A book full of history: researchers get to the bottom of the history of the habberge district.

Summer 2002: former district administrator walter keller sits with stephan diller in habfurt's lazzarin ice cream shop on the torgraben. They speak animatedly to each other. There is one problem: the historiography of the district has many gaps in its research. Diller, who has been commissioned to write a chronicle of the town of habfurt, cannot close these gaps on his own – he needs reinforcement. So the two men decided to found an association for scientists and laymen who are to get to the bottom of local history. Two and a half years later the idea becomes reality: the historical association landkreis habberge is born.

15 years, 20 books, 13 supplements, numerous excursions, seminars, meetings and dialect days later, the first anthology is now available. He tells local history(s) on 346 pages. One of the authors, for example, addresses the question of why "the insignificant village of frickendorf has become such a magnificent bridge". Another contribution sheds light on the history of "the oldest chess pieces north of the alps" – found near zell am ebersberg.

From the stone age to today

"The work covers a variety of different topics from the stone age to the present day. Because even the present time will soon be history", wolfgang jager (sailershausen) summarizes the contents. From the point of view of the chairman of the association, it is also the task of the book "to replace legends and legends with historical facts", as he explained during the official launch of the book. At the conference, some of the authors give insights into single essays of the anthology in front of nearly 60 interested people.

Mark werner (sand) clears up historical misinterpretations. He clarifies in his essay "forest history in the steigerwald from the ice age to the middle ages" the researchers found that the wrinkles had by no means always been there in such large numbers.

The books in the steigerwald

In the highly controversial national park debate, the old beech stands became a symbol for the justification of a national park. But werner can prove that there is "not a single piece of evidence" for the widespread assumption that the low mountain range south of the mains was once a pure beech virgin forest gives. This should be excluded, if only because the site conditions (climate, soil and relief) on the western edge of the steigerwald are different from those in the east, and those in the valleys are different from those on the high plateaus. Werner's reconstruction of the vegetation history from the primeval forest to the modern commercial forest provides an explanation for the rough beech population in the steigerwald: modern forestry has increasingly relied on the red beech.

Reinhard kulick (mainz) also reveals information about largely unknown facts to his audience. This is how he explains what the honorary title of commerce council was all about. The bavarian government bestowed it on many people in the rustic industry. In addition to nationally known personalities from the world of business, such as ernst sachs, businessmen from the region had also come to the title. Some of them could still be known to some people. According to the industrialist from habfurt, nikolaus molter, who was appointed to the commerce council in 1924. The buildings of his textile recycling company continued to dominate the image of the zeiler strabe in habfurt for a long time. In the meantime they have been demolished.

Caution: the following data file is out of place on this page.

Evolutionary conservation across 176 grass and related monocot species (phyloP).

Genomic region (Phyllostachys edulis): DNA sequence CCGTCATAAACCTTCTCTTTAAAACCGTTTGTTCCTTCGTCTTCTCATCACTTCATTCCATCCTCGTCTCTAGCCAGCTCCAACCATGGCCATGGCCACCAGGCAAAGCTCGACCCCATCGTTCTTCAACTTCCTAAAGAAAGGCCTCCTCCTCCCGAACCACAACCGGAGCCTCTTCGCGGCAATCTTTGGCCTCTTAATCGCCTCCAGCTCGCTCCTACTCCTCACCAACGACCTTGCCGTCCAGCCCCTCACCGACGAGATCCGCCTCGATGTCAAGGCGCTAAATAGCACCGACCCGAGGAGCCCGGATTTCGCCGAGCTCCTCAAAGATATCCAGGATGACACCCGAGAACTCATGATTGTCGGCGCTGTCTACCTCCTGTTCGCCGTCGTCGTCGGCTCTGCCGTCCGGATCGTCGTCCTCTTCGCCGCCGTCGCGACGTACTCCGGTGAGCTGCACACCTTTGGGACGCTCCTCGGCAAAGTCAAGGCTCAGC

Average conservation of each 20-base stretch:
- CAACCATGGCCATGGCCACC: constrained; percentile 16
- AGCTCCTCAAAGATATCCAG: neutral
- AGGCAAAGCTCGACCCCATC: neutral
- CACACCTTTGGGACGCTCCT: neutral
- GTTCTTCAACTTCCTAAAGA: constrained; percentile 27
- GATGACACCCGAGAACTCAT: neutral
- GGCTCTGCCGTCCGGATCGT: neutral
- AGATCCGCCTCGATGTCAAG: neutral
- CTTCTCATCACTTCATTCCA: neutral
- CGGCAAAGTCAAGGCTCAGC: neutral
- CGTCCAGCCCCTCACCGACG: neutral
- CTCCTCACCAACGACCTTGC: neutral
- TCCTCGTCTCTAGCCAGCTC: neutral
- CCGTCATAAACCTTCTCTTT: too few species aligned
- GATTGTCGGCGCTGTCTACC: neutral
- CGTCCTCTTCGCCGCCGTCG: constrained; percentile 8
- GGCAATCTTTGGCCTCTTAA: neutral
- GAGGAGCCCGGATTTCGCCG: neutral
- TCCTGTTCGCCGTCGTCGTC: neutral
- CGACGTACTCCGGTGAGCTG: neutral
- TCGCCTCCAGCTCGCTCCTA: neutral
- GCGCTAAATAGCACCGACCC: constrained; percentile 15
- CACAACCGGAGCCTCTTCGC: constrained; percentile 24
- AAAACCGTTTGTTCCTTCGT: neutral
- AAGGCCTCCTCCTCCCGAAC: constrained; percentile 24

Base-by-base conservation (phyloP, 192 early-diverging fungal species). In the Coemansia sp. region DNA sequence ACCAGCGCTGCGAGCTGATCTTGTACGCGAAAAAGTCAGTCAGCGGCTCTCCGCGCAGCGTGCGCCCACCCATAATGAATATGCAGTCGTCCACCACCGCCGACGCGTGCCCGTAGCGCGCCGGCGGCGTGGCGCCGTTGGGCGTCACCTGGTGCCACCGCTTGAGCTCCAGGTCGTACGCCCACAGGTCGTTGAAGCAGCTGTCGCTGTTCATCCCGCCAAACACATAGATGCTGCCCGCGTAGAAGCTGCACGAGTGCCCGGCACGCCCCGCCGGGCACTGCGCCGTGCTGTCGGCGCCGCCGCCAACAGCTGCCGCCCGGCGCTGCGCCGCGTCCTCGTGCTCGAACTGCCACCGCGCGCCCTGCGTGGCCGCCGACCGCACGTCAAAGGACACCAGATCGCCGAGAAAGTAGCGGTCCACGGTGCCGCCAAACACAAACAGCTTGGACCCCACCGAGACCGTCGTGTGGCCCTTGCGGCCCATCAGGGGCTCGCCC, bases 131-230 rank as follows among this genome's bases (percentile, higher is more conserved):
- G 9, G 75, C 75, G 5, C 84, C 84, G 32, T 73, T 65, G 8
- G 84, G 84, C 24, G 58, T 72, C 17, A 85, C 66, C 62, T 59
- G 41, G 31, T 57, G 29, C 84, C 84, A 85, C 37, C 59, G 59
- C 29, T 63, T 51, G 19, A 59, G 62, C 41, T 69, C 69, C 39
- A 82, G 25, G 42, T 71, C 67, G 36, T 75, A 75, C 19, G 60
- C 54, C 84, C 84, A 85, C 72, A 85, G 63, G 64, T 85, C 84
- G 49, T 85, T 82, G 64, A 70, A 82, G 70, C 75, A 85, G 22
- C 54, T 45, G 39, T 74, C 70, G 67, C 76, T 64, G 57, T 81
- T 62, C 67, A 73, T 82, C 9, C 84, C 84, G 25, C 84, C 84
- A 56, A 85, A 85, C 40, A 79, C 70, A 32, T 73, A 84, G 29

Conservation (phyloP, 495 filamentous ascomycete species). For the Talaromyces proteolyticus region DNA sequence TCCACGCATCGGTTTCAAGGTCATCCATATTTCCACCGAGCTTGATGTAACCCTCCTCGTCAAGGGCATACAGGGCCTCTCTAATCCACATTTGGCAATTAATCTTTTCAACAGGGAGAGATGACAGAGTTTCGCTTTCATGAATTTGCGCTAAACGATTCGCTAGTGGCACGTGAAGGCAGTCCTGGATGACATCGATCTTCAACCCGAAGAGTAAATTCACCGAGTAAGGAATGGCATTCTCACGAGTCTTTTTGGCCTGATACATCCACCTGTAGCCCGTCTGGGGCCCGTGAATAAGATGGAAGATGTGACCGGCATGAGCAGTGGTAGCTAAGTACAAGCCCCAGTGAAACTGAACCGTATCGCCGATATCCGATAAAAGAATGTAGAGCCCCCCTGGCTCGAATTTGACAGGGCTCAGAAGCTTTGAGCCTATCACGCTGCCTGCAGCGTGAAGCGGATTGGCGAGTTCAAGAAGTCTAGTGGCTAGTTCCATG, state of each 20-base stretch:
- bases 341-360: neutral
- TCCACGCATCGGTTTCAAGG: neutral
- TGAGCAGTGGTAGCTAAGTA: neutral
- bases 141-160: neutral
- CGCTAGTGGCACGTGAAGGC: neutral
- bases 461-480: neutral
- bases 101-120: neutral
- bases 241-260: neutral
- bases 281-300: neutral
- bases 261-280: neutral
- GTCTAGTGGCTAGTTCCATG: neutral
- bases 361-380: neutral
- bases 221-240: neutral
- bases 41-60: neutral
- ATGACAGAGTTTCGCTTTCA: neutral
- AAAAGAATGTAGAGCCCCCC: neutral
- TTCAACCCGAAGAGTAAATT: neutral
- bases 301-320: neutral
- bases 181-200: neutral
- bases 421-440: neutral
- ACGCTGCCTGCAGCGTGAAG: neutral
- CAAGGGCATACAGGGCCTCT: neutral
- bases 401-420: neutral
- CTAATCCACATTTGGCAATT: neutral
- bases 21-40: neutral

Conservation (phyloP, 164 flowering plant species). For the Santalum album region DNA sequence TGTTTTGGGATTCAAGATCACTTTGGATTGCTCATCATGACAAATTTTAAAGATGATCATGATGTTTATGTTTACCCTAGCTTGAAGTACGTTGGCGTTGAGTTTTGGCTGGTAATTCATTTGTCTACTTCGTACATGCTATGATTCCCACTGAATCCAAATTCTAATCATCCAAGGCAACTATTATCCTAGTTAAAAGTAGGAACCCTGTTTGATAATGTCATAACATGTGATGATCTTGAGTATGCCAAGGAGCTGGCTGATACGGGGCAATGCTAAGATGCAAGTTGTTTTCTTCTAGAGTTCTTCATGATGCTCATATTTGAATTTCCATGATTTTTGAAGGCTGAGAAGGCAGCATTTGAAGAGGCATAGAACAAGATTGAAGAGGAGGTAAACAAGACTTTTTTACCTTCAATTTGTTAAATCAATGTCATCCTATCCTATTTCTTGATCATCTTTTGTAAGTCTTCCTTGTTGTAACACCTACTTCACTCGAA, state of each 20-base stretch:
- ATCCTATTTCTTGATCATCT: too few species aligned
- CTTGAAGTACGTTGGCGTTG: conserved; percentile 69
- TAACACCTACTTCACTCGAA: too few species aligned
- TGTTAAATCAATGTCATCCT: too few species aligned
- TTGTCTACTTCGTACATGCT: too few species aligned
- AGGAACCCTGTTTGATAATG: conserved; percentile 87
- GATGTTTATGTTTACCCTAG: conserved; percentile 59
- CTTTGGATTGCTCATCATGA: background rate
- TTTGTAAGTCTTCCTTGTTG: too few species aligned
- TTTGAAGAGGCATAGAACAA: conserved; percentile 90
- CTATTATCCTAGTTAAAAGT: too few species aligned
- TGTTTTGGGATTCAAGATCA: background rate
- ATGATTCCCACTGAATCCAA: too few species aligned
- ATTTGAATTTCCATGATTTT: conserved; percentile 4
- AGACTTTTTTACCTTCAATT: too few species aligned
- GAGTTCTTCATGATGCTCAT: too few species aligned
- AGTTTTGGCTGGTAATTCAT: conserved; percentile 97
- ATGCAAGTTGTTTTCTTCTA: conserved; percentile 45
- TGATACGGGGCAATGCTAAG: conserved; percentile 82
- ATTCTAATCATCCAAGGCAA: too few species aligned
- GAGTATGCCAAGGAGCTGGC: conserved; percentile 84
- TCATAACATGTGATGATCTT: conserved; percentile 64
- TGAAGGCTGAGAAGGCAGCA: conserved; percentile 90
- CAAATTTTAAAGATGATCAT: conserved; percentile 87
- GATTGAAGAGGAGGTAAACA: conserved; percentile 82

Thomas schindler comes up with many original quotations when he reports about the forgotten author pater placidus urtlauff. The posterity paid tribute to him for his work "dominica, festivale, mariale" no recognition. Its authorship was forgotten. The prior gregor fuchs was wrongly associated with the work.

Snoring in the mosque

Yet it was urtlauff who, in 1701, criticized the sometimes lacking piety of his fellow believers and compared it with that of other faith communities: "welcher turck darff in seiner moschea schlaffen und schnarchen" ("which turk may sleep and snore in his mosque")? It was chopped into pieces. Which heyd may behave in the gotzen-temple ungebuhrlich? He was murdered by the common people. So respectful are the jews in their synagogues; so zealous are the turks in their mosques; so devout are the gentiles in their gothic houses, that we christians must be ashamed of ourselves!"

Schindler warns, however, that historiography must never paint only black and women. There are many shades of gray, the historian emphasizes. Not least for this reason, the pictures in the anthology are printed on a gray background.

The last lecture at the book launch was given by heinrich weisel (zeil). In his historical explanations about the immigrant tyrolean builders he makes astonishing connections to the present: for example, the family name kehrlein, which is widespread in the district, can be traced back to the immigrant jakob kehrle. He settled in prappach many years ago. From "kehrle became – typically french – "kehrla", kehrlein was the final result. "We don't have sausages but only wurschdla and no weckle but only a wegla", the man explains and a laugh appears under his hat.

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